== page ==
The National Cyber Security Centre (NCSC) has warned against using antivirus products from Russian vendors, issuing new guidelines for organisations that use cloud-enabled services.

The guidelines set out precautions on how to mitigate risks associated with cloud services, particularly within departments dealing with national security, foreign policy and other democratically-sensitive matters.

It follows statements by Prime Minister Theresa May that Russia is “acting against the UK’s national interest in cyberspace”.

The NCSC pointed out that anti-virus software presents a significant cyber-attack vector due to the high level of access it requires to the network. It added that an anti-virus product under the control of a hostile force could be used to extract highly sensitive information from that network.

“In drawing this guidance to your attention today, it is our aim to enable departments to make informed, risk-based decisions on your choice of AV provider,” Ciaran Martin, CEO of NCSC, said in a statement.

“To that end, we advise that where it is assessed that access to the information by the Russian state would be a risk to national security, a Russia-based AV company should not be chosen.”

In the wake of the recommendations, the NCSC has entered into discussions with Russian anti-virus provider Kaspersky Lab about their involvement in the UK market.

Kaspersky Lab has a significant presence in the UK with its popular anti-virus software, which could be threatened in wake of the NCSC’s latest guidance.

“In particular we are seeking verifiable measures to prevent the transfer of UK data to the Russian state,” Martin said.

“We will be transparent about the outcome of those discussions with Kaspersky Lab and we will adjust our guidance if necessary in the light of any conclusions.”

Barclays bank has since stopped offering Kaspersky Lab’s anti-virus software to new customers.  A spokesperson from the firm said they see no compelling case at present to extend that advice to the wider public sector, more general enterprises, or individuals…”We really don’t want people doing things like ripping out Kaspersky software at large, as it makes little sense.”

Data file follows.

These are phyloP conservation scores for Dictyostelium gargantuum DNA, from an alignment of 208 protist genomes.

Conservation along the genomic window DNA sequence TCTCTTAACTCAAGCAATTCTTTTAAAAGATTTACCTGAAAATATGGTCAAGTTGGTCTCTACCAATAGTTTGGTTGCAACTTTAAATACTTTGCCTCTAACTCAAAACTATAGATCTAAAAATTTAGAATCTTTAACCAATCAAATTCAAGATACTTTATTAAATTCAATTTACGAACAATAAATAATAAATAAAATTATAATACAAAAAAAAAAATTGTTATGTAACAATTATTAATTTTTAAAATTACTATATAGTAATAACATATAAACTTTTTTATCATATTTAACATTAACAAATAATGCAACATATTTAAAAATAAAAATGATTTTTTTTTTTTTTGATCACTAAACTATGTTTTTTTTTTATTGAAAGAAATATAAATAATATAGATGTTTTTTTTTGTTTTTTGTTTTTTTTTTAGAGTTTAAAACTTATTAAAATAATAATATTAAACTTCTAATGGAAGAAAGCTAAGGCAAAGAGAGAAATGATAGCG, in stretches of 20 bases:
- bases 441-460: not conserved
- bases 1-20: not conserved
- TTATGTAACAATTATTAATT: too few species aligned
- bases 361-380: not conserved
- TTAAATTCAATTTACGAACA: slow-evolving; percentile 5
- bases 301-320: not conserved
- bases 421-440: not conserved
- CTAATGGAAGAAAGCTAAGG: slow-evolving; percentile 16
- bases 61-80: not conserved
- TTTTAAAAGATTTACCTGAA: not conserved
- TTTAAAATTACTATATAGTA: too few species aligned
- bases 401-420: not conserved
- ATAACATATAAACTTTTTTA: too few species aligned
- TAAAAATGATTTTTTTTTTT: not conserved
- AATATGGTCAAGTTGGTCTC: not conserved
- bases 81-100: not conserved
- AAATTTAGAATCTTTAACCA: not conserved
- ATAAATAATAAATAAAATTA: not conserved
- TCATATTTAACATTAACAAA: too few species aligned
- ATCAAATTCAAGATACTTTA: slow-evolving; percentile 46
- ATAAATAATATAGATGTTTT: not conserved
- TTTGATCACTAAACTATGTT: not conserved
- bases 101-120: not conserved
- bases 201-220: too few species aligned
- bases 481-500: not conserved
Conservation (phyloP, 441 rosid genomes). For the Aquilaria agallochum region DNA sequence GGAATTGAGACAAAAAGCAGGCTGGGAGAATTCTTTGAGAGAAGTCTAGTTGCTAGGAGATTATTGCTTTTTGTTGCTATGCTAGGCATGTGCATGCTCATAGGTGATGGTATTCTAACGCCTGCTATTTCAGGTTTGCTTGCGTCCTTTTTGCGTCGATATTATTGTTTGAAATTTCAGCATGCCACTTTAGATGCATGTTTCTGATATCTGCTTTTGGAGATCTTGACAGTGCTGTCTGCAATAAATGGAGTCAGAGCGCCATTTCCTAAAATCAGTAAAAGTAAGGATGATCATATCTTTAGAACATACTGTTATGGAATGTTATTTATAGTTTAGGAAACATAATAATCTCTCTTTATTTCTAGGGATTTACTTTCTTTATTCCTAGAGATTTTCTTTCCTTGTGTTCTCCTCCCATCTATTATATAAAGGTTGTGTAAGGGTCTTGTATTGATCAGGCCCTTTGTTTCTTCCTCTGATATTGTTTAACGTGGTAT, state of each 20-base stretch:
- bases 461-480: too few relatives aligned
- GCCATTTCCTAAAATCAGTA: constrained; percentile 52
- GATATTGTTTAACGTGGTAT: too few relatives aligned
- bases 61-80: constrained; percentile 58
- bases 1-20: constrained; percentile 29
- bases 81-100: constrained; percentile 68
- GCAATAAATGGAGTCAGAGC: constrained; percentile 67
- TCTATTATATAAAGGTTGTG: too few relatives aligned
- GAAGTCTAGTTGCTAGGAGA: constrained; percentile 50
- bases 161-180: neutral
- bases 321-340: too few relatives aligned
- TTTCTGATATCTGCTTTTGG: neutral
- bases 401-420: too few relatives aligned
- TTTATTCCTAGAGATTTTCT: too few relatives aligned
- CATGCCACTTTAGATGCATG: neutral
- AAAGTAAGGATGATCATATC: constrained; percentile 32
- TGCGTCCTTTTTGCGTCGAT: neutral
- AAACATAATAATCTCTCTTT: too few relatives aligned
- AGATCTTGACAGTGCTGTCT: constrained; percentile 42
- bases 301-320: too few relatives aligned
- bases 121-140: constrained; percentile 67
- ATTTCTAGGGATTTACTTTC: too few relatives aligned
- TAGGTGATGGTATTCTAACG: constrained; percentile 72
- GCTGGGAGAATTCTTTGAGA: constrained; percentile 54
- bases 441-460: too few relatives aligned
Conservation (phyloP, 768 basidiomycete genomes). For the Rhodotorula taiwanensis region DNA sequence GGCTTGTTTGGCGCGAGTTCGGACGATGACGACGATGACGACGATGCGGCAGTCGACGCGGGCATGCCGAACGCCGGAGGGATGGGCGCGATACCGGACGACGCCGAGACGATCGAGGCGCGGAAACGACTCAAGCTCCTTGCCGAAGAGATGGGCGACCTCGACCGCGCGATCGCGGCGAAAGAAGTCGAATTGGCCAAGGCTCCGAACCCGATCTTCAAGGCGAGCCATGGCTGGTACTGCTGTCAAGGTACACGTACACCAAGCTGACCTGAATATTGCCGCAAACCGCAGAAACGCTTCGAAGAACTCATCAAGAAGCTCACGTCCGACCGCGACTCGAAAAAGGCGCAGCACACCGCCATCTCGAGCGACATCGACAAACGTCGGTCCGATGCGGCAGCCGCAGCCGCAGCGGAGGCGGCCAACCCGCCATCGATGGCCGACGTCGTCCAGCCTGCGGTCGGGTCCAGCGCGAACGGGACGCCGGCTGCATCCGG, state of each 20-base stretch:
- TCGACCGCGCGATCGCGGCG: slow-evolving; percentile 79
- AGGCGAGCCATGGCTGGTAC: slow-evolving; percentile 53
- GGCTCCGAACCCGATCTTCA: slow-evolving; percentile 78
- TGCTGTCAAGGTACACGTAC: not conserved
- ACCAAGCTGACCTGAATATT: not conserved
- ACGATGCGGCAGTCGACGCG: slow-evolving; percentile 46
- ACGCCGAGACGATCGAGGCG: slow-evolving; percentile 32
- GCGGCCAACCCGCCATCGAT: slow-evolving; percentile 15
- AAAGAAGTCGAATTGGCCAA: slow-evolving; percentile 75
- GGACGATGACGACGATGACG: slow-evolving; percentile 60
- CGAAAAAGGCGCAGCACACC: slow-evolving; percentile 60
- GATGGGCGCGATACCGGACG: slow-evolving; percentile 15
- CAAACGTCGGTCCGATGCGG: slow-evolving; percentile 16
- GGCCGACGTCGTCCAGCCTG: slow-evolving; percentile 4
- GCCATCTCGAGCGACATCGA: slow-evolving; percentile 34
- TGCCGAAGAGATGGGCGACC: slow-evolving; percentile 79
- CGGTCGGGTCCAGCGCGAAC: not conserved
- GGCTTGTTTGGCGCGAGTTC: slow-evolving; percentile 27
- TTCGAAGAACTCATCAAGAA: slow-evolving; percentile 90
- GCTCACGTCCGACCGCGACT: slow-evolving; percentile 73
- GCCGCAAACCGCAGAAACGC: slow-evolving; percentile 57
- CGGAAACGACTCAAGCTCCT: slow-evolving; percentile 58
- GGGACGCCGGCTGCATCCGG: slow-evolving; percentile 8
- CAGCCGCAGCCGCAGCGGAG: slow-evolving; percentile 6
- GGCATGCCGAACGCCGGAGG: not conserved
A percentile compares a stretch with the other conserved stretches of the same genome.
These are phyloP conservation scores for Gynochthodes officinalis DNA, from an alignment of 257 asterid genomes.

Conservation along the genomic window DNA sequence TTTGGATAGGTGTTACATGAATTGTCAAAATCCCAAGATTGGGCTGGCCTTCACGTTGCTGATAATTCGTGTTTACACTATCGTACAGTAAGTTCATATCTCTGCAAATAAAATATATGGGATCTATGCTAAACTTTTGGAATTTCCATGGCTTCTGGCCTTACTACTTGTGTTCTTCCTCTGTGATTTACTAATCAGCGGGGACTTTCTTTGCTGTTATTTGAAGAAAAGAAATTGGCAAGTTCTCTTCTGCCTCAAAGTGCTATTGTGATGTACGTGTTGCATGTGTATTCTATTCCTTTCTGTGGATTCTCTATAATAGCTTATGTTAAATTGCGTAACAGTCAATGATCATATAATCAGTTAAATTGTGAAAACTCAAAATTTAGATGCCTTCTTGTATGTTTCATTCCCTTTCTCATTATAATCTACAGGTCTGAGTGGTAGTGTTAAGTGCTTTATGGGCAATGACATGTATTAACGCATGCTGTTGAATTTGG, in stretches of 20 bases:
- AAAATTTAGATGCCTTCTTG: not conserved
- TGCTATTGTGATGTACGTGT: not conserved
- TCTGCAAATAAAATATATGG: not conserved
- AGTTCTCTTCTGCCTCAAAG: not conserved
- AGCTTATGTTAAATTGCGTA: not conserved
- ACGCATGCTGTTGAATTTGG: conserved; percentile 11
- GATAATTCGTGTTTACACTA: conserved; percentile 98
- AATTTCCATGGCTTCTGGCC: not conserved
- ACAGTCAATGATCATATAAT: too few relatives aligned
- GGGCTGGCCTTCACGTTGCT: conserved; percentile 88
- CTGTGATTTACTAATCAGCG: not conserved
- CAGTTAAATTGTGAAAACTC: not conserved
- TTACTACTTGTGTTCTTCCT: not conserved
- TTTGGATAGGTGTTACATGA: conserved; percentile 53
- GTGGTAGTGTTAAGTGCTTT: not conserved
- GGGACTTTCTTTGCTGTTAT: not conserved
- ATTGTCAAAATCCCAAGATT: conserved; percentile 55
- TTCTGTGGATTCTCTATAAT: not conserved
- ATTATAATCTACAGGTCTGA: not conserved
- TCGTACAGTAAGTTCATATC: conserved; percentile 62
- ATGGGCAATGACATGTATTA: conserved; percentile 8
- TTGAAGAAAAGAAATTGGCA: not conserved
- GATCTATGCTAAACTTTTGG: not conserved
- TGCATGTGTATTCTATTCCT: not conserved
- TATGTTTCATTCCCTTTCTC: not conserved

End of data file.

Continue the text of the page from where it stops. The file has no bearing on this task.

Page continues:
The NCSC has published a list of recommendations for organisations to help them mitigate the risks of cloud-based services.

This includes considering whether to allow remote access to the network, reviewing what information the product can access and carrying out independent investigations to identify information flows can’t be accounted for.

The NCSC also recommended reviewing contractual agreements with vendors, pointing out that software permissions could “give them scope to do whatever the wish to your systems and data in future”.

The new guidance specifically targets central government organisation dealing with classified information related to national security or critical national infrastructure. However, an NCSC spokesperson said it had written to all government departments, including the Department of Health, to warn against using Russia-based anti-virus providers.

Speaking to Digital Health News, Dan Taylor, director of NHS Digital’s Data Security Centre, said: “We are reviewing the National Cyber Security Centre’s latest guidance on cloud-enabled products against our own guidance in this area. We will update our guidance if necessary to ensure it aligns with the NCSC’s recommendations.

“We are also planning to review our cloud guidance against the new Data Protection Bill (2018) and the EU directive on the security of Networks and Information Systems, known as the NIS Directive, when they are issued next year.”

Since being established in October 2016, NCSC has been working closely with NHS Digital to help it deal with cyber security threats more effectively.

Martin said that the most important thing for departments to protect against threats in cyberspace is getting the basics right.

“Care in the selection of AV providers is just one part of an overall approach to managing risks to national security, but what will determine the success or otherwise of departments against the full range of cyber threats is keeping patching up to date, having good monitoring mechanisms, and all the other basics of good cyber hygiene we are promoting with your teams.”